Nav: Home

Simulations by PPPL physicists suggest that magnetic fields can calm plasma instabilities

August 15, 2016

Physicists led by Gerrit Kramer at the U.S. Department of Energy's (DOE) Princeton Plasma Physics Laboratory (PPPL) have conducted simulations that suggest that applying magnetic fields to fusion plasmas can control instabilities known as Alfvén waves that can reduce the efficiency of fusion reactions. Such instabilities can cause quickly moving charged particles called "fast ions" to escape from the core of the plasma, which is corralled within machines known as tokamaks.

Controlling these instabilities leads to higher temperatures within tokamaks and thus more efficient fusion processes. The research was published in the August issue of Plasma Physics and Controlled Fusion and funded by the DOE Office of Science (Fusion Energy Sciences).

"Controlling and suppressing the instabilities helps improve the fast-ion confinement and plasma performance," said Kramer, a research physicist at the Laboratory. "You want to suppress the Alfvén waves as much as possible so the fast ions stay in the plasma and help heat it."

The team gathered data from experiments conducted on the National Spherical Torus Experiment (NSTX) at PPPL before the tokamak was recently upgraded. Then they conducted plasma simulations on a PPPL computer cluster.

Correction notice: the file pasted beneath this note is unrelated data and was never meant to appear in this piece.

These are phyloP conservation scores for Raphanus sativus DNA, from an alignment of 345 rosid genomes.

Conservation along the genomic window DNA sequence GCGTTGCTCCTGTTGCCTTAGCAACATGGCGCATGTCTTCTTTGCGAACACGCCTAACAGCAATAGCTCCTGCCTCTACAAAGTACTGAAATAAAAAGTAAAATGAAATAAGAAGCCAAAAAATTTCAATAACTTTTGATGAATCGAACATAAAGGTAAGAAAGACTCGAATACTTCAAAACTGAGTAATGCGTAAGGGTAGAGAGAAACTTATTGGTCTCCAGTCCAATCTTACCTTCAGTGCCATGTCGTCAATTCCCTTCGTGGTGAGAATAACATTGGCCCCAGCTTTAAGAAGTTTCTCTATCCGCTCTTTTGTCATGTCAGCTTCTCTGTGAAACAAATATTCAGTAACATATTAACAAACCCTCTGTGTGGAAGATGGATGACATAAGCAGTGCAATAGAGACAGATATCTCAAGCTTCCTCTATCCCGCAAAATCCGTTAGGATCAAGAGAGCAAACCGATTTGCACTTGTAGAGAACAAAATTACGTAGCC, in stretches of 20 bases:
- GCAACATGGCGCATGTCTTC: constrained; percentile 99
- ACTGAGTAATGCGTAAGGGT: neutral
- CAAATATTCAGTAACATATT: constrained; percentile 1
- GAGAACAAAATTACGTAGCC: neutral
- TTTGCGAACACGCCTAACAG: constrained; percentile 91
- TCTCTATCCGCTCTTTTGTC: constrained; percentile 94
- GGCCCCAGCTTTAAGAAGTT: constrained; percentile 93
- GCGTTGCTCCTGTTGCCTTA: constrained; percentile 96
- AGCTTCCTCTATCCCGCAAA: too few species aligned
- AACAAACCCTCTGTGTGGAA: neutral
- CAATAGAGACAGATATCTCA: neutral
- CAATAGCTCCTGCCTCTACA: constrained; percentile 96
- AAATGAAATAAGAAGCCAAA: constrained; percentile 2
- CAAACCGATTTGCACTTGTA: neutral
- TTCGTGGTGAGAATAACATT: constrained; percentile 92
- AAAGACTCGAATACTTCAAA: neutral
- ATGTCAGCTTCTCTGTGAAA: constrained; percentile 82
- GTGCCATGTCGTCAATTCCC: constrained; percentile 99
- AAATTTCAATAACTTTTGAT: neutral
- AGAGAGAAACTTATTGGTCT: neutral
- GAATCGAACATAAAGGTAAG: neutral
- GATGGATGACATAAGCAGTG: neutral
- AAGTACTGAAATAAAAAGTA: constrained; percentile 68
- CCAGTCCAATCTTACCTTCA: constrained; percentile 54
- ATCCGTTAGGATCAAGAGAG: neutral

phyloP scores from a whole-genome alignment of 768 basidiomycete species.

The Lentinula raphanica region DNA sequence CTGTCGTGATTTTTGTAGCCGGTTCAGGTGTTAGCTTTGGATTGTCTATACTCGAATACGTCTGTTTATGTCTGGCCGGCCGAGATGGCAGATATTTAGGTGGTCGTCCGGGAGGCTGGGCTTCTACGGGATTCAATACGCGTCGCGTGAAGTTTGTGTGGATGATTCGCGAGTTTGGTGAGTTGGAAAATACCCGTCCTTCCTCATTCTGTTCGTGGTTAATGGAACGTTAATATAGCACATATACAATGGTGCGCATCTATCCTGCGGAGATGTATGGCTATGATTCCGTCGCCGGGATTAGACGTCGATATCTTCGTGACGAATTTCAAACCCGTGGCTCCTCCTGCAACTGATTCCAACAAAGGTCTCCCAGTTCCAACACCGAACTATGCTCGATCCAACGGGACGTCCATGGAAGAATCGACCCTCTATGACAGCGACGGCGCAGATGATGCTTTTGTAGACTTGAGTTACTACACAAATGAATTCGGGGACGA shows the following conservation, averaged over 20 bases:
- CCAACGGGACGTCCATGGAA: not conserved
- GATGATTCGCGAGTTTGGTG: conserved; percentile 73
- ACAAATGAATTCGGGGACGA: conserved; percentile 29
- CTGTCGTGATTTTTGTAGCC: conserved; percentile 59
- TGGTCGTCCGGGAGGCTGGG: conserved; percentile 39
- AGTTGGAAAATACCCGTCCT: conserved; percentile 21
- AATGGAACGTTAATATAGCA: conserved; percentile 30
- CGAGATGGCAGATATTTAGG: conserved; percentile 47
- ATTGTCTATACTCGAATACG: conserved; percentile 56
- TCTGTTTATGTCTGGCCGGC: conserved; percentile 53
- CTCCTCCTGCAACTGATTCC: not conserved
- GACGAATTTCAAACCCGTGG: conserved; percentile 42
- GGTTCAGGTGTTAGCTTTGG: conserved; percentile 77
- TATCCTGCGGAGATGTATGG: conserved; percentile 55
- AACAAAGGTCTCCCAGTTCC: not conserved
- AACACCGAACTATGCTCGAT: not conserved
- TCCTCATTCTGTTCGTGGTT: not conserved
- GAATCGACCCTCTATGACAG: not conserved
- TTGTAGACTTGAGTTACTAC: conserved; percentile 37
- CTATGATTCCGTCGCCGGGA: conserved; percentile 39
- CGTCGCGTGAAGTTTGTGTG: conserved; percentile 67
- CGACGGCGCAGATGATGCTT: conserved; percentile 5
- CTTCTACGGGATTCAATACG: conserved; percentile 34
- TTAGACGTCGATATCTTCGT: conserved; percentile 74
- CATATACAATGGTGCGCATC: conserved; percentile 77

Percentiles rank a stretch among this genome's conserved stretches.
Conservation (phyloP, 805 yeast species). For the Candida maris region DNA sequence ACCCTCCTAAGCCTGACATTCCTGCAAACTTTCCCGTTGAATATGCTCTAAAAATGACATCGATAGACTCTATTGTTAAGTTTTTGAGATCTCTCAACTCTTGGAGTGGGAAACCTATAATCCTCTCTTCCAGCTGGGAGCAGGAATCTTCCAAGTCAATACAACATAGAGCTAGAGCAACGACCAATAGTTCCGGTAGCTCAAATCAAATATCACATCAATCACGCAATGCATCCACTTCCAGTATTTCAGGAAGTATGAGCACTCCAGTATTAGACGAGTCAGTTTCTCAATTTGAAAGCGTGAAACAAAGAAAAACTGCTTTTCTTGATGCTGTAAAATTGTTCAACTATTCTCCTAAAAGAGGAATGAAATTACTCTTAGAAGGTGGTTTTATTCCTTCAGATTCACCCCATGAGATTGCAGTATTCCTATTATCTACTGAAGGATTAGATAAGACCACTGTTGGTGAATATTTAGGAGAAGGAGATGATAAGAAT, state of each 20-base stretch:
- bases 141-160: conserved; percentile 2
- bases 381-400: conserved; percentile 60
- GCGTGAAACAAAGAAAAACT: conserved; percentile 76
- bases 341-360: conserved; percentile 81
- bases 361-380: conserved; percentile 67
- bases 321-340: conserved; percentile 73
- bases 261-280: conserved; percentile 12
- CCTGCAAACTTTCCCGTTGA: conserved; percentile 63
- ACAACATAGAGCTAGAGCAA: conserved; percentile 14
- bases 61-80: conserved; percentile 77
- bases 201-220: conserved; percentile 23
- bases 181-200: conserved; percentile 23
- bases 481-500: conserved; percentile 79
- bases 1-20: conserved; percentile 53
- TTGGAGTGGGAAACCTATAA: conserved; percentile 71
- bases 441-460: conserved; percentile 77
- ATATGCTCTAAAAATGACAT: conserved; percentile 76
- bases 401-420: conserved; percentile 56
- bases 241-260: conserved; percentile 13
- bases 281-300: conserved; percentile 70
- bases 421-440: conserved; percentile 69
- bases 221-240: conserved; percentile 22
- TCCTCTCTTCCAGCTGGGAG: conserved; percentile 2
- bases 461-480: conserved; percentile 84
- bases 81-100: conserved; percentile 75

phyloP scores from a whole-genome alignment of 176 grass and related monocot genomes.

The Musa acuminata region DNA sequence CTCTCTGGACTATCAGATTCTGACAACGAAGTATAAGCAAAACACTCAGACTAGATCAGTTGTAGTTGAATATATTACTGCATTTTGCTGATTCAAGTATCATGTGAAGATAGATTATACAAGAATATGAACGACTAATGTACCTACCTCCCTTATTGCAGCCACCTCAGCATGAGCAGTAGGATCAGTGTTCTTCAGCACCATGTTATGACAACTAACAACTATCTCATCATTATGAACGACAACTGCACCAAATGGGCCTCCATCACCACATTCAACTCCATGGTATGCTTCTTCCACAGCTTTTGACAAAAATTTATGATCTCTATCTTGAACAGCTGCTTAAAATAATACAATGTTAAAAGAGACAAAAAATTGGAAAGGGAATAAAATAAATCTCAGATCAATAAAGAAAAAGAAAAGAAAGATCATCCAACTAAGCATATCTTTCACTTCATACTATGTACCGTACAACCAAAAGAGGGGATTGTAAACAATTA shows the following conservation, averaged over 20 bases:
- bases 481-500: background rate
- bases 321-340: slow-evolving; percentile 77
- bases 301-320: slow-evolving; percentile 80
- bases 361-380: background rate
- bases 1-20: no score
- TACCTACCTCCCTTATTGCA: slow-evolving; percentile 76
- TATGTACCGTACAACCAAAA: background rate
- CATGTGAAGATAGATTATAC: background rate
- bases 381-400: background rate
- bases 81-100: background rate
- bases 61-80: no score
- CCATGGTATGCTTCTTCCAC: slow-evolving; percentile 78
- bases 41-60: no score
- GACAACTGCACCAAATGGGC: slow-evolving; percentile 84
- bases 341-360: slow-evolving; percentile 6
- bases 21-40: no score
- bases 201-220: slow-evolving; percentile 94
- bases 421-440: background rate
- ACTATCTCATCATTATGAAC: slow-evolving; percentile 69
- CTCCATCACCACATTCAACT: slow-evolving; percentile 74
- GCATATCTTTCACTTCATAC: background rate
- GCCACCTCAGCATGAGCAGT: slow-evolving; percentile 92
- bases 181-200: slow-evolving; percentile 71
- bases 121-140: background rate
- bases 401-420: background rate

The simulations showed that externally applied magnetic perturbations can block the growth of Alfvén waves. The perturbations reduce the gradient, or difference in velocity, of the ions as they zoom around the tokamak. This process calms disturbances within the plasma. "If you reduce the velocity gradient, you can prevent the waves from getting excited," notes Kramer.

The simulations also showed that magnetic perturbations can calm Alfvén waves that have already formed. The perturbations alter the frequency of the plasma vibration so that it matches the frequency of the wave. "The plasma absorbs all the energy of the wave, and the wave stops vibrating," said Kramer.

In addition, the simulations indicated that when applied to tokamaks with relatively weak magnetic fields, the external magnetic perturbations could dislodge fast ions from the plasma directly, causing the plasma to cool.
-end-
Along with Kramer, the research team included scientists from General Atomics, Oak Ridge National Laboratory, the University of California, Los Angeles, and the University of California, Irvine.

PPPL, on Princeton University's Forrestal Campus in Plainsboro, N.J., is devoted to creating new knowledge about the physics of plasmas -- ultra-hot, charged gases -- and to developing practical solutions for the creation of fusion energy. Results of PPPL research have ranged from a portable nuclear materials detector for anti-terrorist use to universally employed computer codes for analyzing and predicting the outcome of fusion experiments. The Laboratory is managed by the University for the U.S. Department of Energy's Office of Science, which is the largest single supporter of basic research in the physical sciences in the United States, and is working to address some of the most pressing challenges of our time. For more information, please visit science.energy.gov.

DOE/Princeton Plasma Physics Laboratory

Related Plasma Articles:

Table top plasma gets wind of solar turbulence
Scientists from India and Portugal recreate solar turbulence on a table top using a high intensity ultrashort laser pulse to excite a hot, dense plasma and followed the evolution of the giant magnetic field generated by the plasma dynamics.